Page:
The unit has been credited with preventing bloodshed on numerous occasions by using intelligence to pre-empt potentially violent situations. Unlike regular undercover officers, members of the SDS do not have to gather evidence with a view to prosecuting their targets. This enables them to witness and even engage in criminal activity without fear of disciplinary action or compromising a subsequent court case.

Officer A joined the SDS in 1993 after two years in Special Branch. It was a time of heightened tension between the extreme left and right and almost every weekend saw clashes between the likes of the Anti-Nazi League, Youth Against Racism, the British National party and the National Front. The SDS is believed to have infiltrated all such organisations.

During Officer A’s time undercover, all 10 covert SDS operatives would meet to share intelligence about forthcoming demonstrations. The information was used to plan police responses to counter the threat of the demonstration getting out of control.

A key success for Officer A came just two weeks into his deployment during a demonstration against the BNP-run bookshop in Welling, south-east London. His intelligence revealed that the protest was to be far larger than thought and that a particularly violent faction was planning to storm the bookshop and set fire to it.

As a result of intelligence provided by Officer A, police leave was cancelled for that weekend and, despite violent clashes, the operation was deemed to be a success for the Met. The then commissioner, Sir Paul Condon, met the members of the SDS to thank them.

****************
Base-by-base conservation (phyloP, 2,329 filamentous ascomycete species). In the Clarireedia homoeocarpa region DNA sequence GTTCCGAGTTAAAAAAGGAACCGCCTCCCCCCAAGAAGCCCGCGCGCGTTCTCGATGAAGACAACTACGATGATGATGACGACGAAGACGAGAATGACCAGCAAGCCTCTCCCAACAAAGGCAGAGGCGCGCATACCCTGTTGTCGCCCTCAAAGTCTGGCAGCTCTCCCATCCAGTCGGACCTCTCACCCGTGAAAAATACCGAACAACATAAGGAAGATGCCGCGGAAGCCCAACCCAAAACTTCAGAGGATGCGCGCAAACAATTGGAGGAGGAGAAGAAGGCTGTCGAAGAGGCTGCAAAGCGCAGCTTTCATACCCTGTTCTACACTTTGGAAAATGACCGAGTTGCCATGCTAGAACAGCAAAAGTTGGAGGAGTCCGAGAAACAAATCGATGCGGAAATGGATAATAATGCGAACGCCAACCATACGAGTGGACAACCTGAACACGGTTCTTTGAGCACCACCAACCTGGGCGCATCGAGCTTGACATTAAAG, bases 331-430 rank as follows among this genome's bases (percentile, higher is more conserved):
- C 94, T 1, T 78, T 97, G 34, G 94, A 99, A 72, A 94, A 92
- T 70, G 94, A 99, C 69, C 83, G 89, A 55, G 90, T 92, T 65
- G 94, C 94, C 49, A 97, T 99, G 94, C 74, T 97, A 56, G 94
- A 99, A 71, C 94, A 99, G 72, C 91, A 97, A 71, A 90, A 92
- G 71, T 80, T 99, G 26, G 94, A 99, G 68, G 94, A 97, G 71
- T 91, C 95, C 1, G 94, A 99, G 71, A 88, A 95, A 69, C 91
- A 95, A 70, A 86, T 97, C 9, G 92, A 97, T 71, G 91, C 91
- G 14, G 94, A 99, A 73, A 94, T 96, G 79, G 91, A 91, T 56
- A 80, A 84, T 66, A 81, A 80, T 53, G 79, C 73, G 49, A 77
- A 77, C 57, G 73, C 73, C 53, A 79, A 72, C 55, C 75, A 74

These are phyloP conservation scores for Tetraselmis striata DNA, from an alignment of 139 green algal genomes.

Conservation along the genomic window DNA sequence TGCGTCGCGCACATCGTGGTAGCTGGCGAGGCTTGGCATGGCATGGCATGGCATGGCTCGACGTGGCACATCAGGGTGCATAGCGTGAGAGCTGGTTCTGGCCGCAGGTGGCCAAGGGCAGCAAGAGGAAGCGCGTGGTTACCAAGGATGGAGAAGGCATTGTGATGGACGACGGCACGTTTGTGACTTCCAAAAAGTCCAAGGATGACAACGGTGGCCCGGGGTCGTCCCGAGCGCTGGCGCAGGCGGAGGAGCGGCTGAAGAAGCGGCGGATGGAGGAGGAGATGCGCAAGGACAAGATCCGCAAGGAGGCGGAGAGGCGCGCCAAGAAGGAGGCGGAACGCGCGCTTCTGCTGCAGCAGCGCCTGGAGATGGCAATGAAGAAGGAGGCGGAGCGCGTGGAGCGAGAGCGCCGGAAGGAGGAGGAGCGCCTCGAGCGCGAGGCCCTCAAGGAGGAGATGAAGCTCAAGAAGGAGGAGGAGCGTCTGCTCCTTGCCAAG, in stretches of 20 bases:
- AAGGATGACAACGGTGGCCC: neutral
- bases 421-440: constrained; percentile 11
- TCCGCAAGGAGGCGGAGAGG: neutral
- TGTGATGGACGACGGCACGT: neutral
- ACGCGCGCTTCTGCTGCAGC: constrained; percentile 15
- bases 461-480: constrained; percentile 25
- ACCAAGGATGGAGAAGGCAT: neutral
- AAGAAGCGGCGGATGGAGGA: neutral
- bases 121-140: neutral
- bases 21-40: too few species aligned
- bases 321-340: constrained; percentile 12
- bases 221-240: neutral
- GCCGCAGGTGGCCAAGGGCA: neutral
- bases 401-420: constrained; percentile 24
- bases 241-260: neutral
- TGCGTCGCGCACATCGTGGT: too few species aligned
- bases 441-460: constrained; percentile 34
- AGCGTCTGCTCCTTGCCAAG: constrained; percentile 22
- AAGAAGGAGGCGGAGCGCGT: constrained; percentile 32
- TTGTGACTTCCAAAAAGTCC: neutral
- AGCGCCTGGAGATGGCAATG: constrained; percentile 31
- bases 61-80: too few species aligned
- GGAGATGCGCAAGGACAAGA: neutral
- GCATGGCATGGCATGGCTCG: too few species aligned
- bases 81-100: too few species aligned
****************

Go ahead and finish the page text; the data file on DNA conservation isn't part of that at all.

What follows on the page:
A reminder of what happened to the BNP in the 1990s from NorthWestNationalists:

“Serious assaults took place at the homes of BNP press officer Mike Newland, West Midlands BNP organiser Keith Axon, author and researcher Alexander Baron, and Heritage and Destiny editor Mark Cotterill, as well as the terrorist bombing of the BNP bookshop in Welling, Kent, which injured shop manager Alf Waite. One can only guess the reason for omitting these significant events. Perhaps some nationalist conspiracy theorists were right at the time in guessing that some or all of these attacks were carried out by professional agents of the state rather than the usual anti-fascist rabble.”

To recap.  The SDS infiltrated the British National Party and the aim was not just to monitor but to ‘hasten their demise’.  I remember now, it isn’t Fascism when the Establishment do it.